The most common of the neuropathies associated with diabetes mellitus, diabetic sensorimotor polyneuropathy (DSPN) is a syndrome of diffuse, length-dependent, symmetric nerve dysfunction. The condition is linked with substantial morbidity, frequent healthcare utilization, and compromised quality of life due to related discomfort. Correspondingly, antidepressants, anticonvulsants, and opioids are regularly prescribed with the goal of pain control. However, the agents rarely provide complete pain relief and fail to address progression of the disorder. Whereas strict blood glucose control can slow the onset and worsening of DSPN, near-normoglycemia is not easily attainable. Evidence implicating oxidative processes in the pathogenesis of DSPN offers one potentially important therapeutic avenue. Due to its properties as a potent antioxidant, alpha lipoic acid (ALA) could mitigate the development of DSPN and attenuate resultant symptoms and signs. Approved for treatment of DSPN in Germany, the agent is not more widely used due to uncertainty about its efficacy and reported adverse effects. Here we review the effectiveness and tolerability of ALA in the treatment of symptomatic DSPN.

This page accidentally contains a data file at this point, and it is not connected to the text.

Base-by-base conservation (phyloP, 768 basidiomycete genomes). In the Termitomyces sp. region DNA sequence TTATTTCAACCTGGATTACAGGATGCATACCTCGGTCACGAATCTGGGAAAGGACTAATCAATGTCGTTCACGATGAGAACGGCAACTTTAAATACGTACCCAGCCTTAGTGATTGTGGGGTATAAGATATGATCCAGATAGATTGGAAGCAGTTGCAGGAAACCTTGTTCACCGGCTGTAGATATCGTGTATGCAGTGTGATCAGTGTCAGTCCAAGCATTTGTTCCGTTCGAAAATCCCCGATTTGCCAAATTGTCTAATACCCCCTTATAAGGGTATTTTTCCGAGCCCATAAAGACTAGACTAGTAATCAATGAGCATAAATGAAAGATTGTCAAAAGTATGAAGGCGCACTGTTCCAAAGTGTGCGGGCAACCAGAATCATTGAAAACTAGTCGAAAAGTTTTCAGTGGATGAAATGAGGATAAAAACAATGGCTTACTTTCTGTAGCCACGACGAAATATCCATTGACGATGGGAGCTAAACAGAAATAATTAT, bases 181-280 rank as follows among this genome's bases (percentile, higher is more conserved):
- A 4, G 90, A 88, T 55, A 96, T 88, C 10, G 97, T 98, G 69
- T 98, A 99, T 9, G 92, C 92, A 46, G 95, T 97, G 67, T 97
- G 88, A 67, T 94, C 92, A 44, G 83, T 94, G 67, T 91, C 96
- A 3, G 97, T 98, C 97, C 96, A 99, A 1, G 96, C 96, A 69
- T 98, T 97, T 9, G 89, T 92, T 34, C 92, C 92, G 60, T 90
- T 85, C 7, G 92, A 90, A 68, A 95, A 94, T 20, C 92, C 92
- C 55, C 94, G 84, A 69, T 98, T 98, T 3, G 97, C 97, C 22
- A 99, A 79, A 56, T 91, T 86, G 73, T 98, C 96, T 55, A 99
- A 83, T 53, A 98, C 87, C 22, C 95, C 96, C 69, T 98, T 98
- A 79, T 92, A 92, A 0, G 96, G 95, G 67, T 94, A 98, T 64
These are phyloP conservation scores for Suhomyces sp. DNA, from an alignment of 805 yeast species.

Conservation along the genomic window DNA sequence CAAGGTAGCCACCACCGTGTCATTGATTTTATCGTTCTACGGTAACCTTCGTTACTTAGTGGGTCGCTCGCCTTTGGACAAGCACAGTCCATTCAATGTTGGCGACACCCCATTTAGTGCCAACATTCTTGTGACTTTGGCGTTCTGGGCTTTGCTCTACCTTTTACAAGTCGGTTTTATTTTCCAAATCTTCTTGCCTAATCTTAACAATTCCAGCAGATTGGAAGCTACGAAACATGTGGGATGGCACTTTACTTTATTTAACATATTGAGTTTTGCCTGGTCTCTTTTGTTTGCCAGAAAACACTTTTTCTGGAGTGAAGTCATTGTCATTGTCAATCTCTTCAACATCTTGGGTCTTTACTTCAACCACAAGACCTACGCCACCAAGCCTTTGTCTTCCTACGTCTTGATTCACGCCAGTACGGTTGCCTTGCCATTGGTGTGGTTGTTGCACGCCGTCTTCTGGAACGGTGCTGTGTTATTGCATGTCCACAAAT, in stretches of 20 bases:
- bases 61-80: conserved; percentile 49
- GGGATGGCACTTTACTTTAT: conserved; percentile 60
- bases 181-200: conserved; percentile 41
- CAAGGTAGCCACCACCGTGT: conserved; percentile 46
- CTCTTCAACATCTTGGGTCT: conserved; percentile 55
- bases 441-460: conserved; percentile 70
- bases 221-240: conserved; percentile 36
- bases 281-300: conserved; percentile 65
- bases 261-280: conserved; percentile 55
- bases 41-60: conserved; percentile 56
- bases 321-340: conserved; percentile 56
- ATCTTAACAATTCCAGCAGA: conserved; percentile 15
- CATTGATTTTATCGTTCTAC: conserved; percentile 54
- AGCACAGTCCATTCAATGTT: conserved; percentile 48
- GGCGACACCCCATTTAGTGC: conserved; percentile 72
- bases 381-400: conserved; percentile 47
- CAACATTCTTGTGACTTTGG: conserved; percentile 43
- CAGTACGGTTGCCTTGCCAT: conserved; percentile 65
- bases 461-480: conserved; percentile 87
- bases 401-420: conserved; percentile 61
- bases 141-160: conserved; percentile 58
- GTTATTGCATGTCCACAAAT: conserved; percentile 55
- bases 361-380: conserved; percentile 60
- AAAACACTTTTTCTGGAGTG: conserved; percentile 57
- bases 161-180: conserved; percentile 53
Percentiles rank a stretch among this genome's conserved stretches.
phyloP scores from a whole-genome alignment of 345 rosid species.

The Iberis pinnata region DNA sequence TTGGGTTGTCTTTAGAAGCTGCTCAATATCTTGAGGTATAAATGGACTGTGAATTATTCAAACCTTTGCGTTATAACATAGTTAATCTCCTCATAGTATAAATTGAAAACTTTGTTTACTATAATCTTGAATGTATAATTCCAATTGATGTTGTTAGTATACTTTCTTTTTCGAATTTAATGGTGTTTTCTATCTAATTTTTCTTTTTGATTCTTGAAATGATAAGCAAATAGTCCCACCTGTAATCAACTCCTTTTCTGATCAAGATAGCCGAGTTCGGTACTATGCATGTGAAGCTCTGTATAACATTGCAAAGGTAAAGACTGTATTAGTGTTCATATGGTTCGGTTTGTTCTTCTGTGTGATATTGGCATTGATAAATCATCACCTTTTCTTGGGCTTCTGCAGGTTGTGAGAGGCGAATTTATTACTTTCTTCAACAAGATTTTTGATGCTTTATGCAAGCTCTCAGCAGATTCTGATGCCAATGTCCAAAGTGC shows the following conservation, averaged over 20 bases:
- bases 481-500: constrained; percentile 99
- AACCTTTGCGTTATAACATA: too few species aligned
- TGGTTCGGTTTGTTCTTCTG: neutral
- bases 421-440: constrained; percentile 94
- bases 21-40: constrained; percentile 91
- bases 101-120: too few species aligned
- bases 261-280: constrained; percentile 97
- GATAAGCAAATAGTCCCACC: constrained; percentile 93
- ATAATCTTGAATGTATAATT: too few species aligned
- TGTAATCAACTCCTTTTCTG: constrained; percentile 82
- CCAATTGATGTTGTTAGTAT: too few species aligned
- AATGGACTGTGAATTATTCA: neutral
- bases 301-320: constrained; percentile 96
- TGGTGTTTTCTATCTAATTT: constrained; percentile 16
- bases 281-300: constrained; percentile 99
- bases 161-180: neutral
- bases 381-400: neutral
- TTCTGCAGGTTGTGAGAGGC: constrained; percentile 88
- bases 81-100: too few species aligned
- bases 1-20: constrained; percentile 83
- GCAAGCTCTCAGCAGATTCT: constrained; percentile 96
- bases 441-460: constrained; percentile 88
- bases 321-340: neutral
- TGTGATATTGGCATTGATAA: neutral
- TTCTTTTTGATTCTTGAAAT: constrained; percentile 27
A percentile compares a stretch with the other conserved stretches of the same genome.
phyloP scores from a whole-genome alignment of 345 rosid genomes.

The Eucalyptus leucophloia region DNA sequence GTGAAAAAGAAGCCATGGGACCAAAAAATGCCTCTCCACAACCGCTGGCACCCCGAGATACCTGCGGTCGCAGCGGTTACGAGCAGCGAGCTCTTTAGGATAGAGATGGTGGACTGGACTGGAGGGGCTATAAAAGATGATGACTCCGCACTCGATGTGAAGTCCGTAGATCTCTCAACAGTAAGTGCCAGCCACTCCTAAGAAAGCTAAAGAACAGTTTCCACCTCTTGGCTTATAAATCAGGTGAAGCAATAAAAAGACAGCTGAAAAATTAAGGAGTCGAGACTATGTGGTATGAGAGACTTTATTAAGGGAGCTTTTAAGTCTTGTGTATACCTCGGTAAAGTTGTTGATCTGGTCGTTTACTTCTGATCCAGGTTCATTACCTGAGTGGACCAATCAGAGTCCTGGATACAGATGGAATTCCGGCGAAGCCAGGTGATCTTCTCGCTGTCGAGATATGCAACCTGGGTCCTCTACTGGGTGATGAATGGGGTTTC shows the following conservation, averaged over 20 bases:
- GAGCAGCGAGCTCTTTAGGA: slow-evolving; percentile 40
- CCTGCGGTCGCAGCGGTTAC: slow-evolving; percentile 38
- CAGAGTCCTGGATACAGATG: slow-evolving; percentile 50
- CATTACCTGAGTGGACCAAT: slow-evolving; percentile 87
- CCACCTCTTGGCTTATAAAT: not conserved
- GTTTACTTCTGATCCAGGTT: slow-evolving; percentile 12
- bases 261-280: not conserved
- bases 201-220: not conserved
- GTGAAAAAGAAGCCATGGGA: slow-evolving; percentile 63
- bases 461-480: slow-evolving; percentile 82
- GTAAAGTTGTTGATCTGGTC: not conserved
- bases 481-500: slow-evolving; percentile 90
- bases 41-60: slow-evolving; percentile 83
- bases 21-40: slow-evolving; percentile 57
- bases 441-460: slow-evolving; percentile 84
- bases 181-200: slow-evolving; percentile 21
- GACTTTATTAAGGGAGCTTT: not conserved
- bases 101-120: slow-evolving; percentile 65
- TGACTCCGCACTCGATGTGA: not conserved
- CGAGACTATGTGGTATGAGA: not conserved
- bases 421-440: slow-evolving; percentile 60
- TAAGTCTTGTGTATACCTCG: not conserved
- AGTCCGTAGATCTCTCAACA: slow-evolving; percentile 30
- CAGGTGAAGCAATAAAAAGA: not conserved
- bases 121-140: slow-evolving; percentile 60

Rutkove, S., & McIlduff. (2011). Critical appraisal of the use of alpha lipoic acid (thioctic acid) in the treatment of symptomatic diabetic polyneuropathy. Therapeutics and Clinical Risk Management, 377. https://doi.org/10.2147/tcrm.s11325